Schools will not reopen fully next week, education sector decides

Schools will not reopen fully next week, education sector decides
Credit: Belga

From next week, schools will reopen under the same conditions as before the Easter holidays, meaning not all pupils will be able to physically attend class full-time yet, the education sector decided on Monday.

Despite the four-week "Easter pause" implemented by the Consultative Committee at the end of March, the coronavirus figures in Belgium have not dropped low enough for a full reopening of schools, according to the education sector.

"Kindergartens, primary schools, and the first grade of secondary education (pupils aged 13-14) will be able to go to school full-time from 19 April," Flemish Education Minister Ben Weyts said on VRT News.

However, pupils in the second and third grades of secondary education (aged 15-18) will still only be able to physically attend school half-time, with half-time distance learning still in place - the same situation as before the Easter holidays.

For pupils in special-needs secondary education and part-time vocational secondary education, full-time contact learning will be possible. "We always have the most vulnerable in mind," he added.

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As soon as the opportunity arises to make contact education also possible again for the pupils in the second and third grade in secondary school, the sector wants to make it possible.

"We are going to keep our finger on the pulse," Weyts said, adding that he would have prefered a full-time reopening for all pupils, but that the coronavirus figures do not permit it.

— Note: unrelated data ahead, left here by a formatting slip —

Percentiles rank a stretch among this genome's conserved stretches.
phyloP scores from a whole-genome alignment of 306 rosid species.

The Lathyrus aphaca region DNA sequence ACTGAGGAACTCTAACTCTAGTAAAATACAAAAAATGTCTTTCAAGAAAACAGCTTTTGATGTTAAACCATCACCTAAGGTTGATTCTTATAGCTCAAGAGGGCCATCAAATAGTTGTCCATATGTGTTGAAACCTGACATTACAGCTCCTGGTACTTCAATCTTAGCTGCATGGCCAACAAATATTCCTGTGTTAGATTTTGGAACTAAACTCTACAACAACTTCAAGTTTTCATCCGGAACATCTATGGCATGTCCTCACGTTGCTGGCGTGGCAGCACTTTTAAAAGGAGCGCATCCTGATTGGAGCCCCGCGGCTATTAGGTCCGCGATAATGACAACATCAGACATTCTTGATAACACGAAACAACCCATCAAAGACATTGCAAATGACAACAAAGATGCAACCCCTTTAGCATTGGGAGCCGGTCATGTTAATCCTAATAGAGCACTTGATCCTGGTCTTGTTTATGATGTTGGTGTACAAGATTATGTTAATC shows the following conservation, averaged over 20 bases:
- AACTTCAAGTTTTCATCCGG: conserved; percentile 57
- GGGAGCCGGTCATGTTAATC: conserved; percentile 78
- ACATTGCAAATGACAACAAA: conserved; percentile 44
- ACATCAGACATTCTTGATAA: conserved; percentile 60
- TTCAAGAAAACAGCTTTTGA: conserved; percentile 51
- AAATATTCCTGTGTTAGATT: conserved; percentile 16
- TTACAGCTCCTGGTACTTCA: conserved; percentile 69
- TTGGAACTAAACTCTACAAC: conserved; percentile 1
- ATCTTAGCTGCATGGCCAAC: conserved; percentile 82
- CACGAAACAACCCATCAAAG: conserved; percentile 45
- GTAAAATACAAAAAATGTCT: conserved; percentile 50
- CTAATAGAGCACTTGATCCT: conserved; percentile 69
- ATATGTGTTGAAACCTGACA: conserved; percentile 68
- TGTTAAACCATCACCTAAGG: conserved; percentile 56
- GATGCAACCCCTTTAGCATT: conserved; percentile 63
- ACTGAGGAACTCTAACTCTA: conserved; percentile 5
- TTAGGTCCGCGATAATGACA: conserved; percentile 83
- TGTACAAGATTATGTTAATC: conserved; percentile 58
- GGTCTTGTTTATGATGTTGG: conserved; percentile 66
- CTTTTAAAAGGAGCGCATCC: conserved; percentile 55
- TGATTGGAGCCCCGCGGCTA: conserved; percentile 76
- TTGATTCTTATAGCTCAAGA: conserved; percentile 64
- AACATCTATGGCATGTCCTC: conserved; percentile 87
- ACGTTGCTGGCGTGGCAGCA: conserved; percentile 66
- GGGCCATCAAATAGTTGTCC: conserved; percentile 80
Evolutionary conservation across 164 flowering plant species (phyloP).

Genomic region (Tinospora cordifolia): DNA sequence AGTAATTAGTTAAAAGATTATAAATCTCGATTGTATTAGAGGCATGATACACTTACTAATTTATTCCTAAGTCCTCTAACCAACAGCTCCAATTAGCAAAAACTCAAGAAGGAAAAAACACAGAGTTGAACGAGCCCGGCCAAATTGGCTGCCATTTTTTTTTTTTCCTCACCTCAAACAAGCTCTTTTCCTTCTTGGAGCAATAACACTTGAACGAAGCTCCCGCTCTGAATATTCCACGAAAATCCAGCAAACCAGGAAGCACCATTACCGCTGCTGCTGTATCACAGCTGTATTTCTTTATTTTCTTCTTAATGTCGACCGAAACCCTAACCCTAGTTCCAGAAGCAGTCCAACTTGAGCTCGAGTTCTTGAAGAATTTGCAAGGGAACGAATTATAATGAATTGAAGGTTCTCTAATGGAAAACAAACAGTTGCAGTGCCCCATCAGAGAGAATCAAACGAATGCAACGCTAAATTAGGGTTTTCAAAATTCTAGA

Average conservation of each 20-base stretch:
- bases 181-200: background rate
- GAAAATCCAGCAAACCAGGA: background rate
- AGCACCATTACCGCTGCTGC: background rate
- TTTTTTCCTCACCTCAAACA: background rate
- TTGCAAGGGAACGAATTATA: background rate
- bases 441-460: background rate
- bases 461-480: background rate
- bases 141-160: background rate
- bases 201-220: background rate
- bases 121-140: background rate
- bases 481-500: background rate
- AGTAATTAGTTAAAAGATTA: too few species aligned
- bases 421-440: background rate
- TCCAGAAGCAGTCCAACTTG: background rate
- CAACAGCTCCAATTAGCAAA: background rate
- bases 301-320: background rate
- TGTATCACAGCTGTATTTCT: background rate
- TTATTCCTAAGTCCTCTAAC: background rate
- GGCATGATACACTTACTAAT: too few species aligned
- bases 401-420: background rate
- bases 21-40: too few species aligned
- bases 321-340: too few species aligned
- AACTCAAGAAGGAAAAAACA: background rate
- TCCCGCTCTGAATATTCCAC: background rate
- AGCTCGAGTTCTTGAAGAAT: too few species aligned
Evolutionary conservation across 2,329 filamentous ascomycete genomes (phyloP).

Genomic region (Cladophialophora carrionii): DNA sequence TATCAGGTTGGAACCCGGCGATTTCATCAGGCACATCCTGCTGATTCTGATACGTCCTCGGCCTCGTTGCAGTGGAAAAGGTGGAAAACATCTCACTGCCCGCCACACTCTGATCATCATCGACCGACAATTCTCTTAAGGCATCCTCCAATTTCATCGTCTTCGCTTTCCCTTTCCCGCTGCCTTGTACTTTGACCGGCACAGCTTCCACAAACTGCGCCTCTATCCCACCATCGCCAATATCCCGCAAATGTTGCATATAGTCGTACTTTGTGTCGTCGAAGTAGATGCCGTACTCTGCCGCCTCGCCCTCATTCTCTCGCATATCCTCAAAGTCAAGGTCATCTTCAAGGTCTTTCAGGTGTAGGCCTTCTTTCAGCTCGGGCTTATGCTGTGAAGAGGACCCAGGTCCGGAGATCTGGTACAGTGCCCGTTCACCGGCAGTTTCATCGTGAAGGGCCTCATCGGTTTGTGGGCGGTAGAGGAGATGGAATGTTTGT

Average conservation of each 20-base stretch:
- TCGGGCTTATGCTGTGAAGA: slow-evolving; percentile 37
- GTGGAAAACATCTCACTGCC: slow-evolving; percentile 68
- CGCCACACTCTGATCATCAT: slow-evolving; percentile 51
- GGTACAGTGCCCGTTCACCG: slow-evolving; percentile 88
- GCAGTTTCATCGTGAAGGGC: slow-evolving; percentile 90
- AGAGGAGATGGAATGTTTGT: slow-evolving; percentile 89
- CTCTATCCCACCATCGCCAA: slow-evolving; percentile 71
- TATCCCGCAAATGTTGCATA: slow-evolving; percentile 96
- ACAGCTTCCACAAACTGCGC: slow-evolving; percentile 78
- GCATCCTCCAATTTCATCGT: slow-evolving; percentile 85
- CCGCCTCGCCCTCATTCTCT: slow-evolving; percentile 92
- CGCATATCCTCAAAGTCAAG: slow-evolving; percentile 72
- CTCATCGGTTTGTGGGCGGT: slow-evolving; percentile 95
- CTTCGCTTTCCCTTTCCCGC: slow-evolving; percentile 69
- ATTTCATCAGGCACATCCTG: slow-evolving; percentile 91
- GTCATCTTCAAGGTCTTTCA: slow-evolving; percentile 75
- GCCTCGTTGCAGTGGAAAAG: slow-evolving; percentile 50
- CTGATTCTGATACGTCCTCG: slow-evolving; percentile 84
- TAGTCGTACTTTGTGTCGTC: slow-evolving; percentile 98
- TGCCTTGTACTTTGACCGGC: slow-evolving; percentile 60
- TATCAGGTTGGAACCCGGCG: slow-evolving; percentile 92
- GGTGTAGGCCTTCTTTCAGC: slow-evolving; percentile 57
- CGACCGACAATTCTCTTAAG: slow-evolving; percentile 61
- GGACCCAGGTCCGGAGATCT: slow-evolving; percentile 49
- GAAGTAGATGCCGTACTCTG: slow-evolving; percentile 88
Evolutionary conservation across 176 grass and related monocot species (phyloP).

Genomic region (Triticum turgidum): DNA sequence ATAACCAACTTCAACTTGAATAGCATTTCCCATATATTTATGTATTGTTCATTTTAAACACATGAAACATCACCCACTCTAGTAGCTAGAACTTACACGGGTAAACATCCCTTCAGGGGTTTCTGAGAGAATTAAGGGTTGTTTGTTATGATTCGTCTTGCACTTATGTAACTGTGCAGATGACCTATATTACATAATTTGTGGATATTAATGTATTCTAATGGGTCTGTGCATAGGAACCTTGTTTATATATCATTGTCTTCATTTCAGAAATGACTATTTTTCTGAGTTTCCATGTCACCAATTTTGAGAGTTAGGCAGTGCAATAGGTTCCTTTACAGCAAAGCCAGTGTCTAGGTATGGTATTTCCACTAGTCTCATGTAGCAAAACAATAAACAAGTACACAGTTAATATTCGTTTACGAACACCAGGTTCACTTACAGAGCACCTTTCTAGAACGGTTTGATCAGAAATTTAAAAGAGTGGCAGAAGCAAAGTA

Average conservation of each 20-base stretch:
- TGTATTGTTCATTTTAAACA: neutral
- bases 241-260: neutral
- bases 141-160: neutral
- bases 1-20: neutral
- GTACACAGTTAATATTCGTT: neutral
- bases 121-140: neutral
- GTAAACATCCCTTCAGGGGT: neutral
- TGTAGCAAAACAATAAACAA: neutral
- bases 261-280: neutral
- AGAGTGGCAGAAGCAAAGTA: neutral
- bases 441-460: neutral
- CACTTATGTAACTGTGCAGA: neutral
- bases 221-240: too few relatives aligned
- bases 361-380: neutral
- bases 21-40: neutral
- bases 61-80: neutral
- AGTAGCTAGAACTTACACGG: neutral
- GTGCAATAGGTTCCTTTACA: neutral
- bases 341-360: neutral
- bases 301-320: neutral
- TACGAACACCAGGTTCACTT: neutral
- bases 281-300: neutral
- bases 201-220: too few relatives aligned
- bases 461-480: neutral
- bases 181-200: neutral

Mess halls, however, can be opened again, but the aim remains to organise lunch breaks per class bubble as much as possible, according to him.

Additionally, recess can be organised for several class bubbles at the same time again, but it remains "advisable" to keep class groups separated as much as possible.

Indoor day trips with a class bubble, such as to a museum, for example, will also be permitted again.

The face mask obligation for children in the fifth and sixth year of primary school (children aged 10-12) will remain in place.

"There are some positive points but also some negative points to this proposal," Weyts said, who pointed to the fact that schools in several neighbouring countries will remain closed.

"We are really going to continue to argue and work for the full-time reopening for all pupils," he said. "A positive aspect of our current proposal is that a large proportion of the pupils can already return to the classroom."

On Wednesday, the Consultative Committee will make a final decision.

Maïthé Chini

The Brussels Times

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